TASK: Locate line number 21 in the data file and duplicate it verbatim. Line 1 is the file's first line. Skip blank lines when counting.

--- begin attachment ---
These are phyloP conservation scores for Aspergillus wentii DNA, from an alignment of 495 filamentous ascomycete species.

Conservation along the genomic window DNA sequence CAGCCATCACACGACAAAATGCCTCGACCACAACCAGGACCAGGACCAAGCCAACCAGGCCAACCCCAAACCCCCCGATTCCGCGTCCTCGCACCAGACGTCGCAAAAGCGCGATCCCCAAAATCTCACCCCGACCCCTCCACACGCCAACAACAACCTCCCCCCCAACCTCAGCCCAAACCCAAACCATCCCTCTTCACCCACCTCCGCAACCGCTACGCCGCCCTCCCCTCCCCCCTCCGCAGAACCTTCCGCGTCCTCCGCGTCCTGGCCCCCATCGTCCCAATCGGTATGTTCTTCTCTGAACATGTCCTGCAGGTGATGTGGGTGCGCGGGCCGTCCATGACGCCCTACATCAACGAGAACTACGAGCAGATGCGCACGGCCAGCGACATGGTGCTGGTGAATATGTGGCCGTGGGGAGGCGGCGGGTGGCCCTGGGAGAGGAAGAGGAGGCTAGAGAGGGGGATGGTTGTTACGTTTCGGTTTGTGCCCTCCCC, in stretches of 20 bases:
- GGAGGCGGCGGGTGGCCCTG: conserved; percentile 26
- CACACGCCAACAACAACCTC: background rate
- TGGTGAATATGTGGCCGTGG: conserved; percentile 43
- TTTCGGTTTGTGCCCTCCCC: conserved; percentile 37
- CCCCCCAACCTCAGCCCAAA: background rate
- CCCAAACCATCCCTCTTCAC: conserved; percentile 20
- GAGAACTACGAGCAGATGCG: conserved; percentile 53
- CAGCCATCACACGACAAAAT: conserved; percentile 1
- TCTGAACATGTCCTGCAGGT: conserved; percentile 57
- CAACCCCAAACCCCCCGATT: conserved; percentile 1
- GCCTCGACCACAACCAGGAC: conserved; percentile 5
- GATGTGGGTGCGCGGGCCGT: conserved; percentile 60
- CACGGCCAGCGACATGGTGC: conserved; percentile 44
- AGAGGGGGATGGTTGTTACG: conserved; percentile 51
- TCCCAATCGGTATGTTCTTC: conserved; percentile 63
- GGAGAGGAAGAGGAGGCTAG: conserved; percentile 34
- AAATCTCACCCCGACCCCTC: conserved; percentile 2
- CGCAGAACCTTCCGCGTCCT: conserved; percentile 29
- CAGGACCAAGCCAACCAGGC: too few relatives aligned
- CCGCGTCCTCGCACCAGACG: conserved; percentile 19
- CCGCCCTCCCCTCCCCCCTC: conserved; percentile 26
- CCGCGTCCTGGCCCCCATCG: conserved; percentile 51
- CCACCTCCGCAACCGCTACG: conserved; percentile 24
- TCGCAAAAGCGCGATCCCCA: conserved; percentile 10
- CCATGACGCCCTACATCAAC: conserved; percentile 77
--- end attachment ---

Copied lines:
- CAGGACCAAGCCAACCAGGC: too few relatives aligned